Victor McElheny

American science writer and journalist (born 1935)

Victor King McElheny (born 6 September 1935) is an American science writer, journalist, and biographer.

Quotes edit

  • The performance record for interdisciplinary gatherings of superstars addressing themselves to world problems is not especially formidable. But quite possibly a new record for chaos and non achievement was established 29 August–2 September in this mountain resort at an international conference on "Technology: Social Goals and Cultural Options," participated in by some 69 scientists, science policy "statesmen," writers, and assorted hangers-on. The proceedings were characterized by anarchic wrangling in which Murray Gell-Mann, Nobel laureate in physics at Caltech, took an exuberant lead in his role as conference cochairman.
  • Watson could so easily have been brushed aside as a crazy kid and an arrogant pest, whose great discovery was a fluke based on others' data. But after much agonizing over what he would do for an encore, he settled for a career of getting things goings. He became an intellectual manager on a vast scale without showing the fatherly instincts of a Niels Bohr.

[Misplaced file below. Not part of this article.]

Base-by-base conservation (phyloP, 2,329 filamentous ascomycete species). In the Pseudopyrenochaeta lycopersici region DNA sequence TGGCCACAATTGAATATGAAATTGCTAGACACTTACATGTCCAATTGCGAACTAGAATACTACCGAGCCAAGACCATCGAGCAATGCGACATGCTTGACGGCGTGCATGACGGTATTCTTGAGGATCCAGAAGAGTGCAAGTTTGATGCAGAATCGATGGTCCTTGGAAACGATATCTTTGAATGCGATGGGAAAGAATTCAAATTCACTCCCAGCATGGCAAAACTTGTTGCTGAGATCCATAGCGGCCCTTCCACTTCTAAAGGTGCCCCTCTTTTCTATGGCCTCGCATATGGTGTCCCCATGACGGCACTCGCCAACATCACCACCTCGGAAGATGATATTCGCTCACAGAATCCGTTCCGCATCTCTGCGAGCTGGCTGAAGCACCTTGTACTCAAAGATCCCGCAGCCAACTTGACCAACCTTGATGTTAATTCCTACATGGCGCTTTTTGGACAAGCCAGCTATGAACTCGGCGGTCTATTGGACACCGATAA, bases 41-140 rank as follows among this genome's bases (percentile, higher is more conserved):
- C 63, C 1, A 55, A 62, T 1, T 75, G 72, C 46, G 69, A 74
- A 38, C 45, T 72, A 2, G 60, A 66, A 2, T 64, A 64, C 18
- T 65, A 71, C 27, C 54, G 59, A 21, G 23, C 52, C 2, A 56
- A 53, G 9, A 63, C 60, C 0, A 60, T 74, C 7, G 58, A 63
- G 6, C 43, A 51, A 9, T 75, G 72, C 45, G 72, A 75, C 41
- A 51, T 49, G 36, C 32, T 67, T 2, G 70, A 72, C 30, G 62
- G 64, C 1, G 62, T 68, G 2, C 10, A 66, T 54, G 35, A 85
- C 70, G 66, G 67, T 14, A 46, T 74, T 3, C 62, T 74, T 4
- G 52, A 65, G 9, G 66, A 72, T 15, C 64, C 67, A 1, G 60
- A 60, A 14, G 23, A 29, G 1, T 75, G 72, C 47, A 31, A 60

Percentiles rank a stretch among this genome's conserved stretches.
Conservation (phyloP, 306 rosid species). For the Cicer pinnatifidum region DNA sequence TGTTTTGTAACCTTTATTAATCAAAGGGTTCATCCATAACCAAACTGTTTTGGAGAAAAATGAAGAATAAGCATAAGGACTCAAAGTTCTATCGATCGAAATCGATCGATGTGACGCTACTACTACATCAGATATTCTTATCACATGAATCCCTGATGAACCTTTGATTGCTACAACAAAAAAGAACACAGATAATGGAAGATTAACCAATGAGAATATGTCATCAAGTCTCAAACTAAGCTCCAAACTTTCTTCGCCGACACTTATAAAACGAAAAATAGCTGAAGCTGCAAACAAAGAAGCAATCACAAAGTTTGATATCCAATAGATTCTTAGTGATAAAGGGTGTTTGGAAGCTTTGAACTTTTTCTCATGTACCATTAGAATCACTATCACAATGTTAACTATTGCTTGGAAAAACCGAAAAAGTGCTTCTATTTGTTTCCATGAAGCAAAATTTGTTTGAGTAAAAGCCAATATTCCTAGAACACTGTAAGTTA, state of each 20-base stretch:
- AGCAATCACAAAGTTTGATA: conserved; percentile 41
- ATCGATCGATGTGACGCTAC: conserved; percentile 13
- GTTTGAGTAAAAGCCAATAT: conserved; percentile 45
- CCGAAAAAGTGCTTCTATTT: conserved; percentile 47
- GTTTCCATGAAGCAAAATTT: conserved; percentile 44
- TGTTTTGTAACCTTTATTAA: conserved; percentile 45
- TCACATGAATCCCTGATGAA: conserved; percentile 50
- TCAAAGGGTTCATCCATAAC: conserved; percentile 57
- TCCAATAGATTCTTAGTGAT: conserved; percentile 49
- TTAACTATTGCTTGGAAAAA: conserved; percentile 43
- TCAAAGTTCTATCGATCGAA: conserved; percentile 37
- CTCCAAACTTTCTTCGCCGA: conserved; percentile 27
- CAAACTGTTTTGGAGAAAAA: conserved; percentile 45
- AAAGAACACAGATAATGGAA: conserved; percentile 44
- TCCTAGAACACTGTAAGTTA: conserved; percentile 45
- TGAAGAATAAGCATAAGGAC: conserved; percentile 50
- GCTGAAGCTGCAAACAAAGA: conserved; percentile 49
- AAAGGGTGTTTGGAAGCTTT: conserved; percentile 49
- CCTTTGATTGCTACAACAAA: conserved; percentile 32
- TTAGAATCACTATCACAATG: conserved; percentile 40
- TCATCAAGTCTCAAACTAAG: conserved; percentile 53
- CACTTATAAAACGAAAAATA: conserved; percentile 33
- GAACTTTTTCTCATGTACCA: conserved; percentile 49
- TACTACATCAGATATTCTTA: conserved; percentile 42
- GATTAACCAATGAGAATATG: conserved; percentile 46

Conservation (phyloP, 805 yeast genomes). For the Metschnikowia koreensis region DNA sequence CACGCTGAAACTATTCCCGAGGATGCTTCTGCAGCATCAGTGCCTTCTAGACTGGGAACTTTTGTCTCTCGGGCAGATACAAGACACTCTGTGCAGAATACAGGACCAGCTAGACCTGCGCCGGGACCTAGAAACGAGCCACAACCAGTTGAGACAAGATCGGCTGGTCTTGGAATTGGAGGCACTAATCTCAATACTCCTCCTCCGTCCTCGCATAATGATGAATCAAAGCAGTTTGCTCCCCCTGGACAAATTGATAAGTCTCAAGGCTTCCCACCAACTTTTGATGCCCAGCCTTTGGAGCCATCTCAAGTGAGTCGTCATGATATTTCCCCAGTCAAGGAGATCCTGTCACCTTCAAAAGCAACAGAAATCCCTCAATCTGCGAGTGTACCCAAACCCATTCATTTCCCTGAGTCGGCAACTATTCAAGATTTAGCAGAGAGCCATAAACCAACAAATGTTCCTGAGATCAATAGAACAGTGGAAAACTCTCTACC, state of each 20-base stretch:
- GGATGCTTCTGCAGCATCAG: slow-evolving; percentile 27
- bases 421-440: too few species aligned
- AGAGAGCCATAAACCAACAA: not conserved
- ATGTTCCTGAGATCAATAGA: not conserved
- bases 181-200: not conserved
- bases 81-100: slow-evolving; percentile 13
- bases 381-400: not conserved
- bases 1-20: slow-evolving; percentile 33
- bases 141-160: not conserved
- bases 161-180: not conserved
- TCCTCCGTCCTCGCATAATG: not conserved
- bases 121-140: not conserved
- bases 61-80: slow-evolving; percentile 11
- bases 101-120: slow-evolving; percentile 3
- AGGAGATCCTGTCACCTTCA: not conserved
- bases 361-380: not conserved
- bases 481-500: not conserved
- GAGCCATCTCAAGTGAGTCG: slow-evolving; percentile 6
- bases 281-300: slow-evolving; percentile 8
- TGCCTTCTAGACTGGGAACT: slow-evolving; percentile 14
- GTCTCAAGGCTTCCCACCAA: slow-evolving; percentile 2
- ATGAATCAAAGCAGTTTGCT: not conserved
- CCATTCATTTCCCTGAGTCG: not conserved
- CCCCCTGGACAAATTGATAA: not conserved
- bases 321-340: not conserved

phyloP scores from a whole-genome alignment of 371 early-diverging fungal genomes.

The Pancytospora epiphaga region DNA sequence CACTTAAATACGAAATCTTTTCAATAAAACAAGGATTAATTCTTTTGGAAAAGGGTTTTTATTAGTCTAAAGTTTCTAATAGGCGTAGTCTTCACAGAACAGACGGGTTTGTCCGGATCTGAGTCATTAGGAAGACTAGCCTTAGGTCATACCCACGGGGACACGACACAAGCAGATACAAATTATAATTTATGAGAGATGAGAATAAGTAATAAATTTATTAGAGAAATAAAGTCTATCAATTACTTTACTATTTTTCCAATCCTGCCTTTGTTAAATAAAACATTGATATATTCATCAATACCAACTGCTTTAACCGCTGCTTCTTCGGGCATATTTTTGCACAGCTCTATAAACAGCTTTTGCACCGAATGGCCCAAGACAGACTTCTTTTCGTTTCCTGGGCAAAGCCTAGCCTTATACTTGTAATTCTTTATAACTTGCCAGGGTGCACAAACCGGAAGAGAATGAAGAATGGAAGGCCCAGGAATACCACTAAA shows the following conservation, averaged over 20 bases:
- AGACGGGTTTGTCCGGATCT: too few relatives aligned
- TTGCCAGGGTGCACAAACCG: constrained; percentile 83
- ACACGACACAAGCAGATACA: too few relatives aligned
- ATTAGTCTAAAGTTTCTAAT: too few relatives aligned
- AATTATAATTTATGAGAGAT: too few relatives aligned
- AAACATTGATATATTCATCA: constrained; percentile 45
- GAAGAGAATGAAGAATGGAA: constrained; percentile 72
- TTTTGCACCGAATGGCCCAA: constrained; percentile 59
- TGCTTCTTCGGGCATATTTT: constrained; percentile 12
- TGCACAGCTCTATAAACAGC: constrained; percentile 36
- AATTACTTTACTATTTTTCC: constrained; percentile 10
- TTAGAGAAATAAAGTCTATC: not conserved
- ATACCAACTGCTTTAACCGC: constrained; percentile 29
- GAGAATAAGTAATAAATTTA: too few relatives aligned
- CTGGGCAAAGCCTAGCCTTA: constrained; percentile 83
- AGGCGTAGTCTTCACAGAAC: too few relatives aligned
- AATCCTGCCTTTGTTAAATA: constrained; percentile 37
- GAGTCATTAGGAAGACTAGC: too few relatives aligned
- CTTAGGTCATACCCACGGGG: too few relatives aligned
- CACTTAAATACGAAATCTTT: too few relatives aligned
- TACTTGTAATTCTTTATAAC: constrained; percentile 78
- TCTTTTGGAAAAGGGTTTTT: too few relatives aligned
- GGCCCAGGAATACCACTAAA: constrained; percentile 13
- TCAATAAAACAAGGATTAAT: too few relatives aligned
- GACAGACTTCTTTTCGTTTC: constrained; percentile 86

• Watson and DNA: Making a Scientific Revolution. New York: Perseus Books. 2003.  2004 pbk edition. Basic Books. p. xi. 
  • The march of genomics is taking place alongside a background of ethical and spiritual anxieties. Would the information, particularly the theories of evolution that are the core of all biology and medicine, assault people's religious faith? ... Would the information be misused by employers or insurers—or by people wishing to design their offspring?
    • Drawing the Map of Life: Inside the Human Genome Project. New York: Basic Books. 2010.  2012 pbk edition. 
  • My own “take” on my career is that I was driven to, or striving for, the job of witness to an age of technological change. The main intellectual quest was to grasp history, in the sense of people as different as C.P. Snow and Fernand Braudel and Garrett Mattingly of The Armada, the stumbling and contingent story of how we got where we are. The motto is, “We are fated to survive.” The smart aleck formulation could be: “Nothing so interesting as Armageddon will happen.” My 2017 essay in the 60th anniversary book of my class of 1957 (pages 683-692) at Harvard is entitled, “So We Decided Not to Blow Ourselves Up."

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